ISSN: 1309-8780
e-ISSN: 2822-3985

E. Emine Naza Dönmez

İstanbul University, Faculty of Letters, Art History Department, Turkish and Islamic Art Department, 34134-İstanbul/TÜRKİYE

Keywords: German Tokens, Amasya, Harşena Fortress, Maidens Palace, Nuremberg.


Amasya, Harşena Fortress which rises from the banks of Yeşilırmak is comprised of three parts. From top to bottom, Harşena Fortress which is also called the upper fortress, the area in front of the rock-cut King Tombs which was called the Maidens’ Palace at the middle and the area called the Lower Palace, today’s Hatuniye District, at the bottom. The 2009-2010 excavations were done in an area north of Harşena Fortress’ cannon tower; excavation seasons of 2011-2013 were done in the area, front of the Royal Tombs in Maidens’ Palace area; excavations of 2017-2019 in Harşena Fortress were done in the area named as the Mosque Area, located at the entrance of the castle, South of the Watchtower.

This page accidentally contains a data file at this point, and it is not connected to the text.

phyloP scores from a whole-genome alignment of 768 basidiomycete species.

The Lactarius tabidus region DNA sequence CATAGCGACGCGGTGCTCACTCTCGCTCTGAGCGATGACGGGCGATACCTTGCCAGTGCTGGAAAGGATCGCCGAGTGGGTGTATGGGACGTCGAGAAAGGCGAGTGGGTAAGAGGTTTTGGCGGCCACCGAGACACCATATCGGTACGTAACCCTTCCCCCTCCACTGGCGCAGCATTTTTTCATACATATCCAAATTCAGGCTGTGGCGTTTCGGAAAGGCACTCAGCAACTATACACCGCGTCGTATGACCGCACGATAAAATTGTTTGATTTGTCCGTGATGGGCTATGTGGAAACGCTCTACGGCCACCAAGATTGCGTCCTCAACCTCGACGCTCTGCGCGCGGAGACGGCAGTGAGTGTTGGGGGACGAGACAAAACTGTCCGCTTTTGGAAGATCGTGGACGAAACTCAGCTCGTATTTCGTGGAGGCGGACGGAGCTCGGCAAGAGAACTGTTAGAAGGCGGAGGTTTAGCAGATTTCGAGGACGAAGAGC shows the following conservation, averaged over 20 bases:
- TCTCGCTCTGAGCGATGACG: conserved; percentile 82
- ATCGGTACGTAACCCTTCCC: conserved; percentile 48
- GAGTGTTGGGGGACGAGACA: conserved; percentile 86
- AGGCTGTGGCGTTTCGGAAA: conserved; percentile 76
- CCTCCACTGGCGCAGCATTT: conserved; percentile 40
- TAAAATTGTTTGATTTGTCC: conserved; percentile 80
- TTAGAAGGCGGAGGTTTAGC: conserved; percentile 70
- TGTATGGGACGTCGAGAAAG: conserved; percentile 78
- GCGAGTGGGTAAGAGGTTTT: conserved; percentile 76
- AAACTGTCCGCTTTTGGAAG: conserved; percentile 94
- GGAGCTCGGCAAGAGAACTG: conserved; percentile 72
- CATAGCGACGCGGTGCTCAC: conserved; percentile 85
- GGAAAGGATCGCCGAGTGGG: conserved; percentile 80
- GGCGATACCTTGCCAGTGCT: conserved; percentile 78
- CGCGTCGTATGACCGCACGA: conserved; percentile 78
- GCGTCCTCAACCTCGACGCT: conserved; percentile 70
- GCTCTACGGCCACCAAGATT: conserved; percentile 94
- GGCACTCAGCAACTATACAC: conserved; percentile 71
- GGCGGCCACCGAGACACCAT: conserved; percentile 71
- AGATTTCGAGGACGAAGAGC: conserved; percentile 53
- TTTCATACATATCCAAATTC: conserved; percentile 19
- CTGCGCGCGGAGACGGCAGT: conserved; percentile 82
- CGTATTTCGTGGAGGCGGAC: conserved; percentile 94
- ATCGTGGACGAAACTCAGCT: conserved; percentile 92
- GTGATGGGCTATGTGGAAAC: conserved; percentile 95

Coin-like tokens which were known from the ancient-time have been utilized for many different reasons. Coins are metallic money which were minted by the political authority, that were used in the trade and had economic value. When the Roman numerical system has been abandoned for the Arabic numerals the usage of tokens for calculation in Europe has also been abandoned. After 16th century tokens were utilized as some type of medal. City of Nuremberg in Germany had been the main producer of tokens. After 17th century tokens got smaller and turned into the game chips.

To this day 8 German tokens were uncovered in the excavations in Amasya, Harşena Fortress and Maidens’ Palace. Amasya had always been a trade hub in the Ottoman period. The silk produced in the city had also been a developing trade endeavor in XIX century Amasya. The Germans who settled in the Amasya in this period made contributions to the silk production in the city. Especially this trade with the Germans can explain the German tokens found in the Amasya Fortress.


I would like to thank the Turkish Historical Society and the General Directorate of Cultural Heritage and Museums for supporting our excavations. I would also like to extend my thanks to Burçin Adısönmez, Tolga Aydın and Dr. Dila Özgümüş who helped me with this article.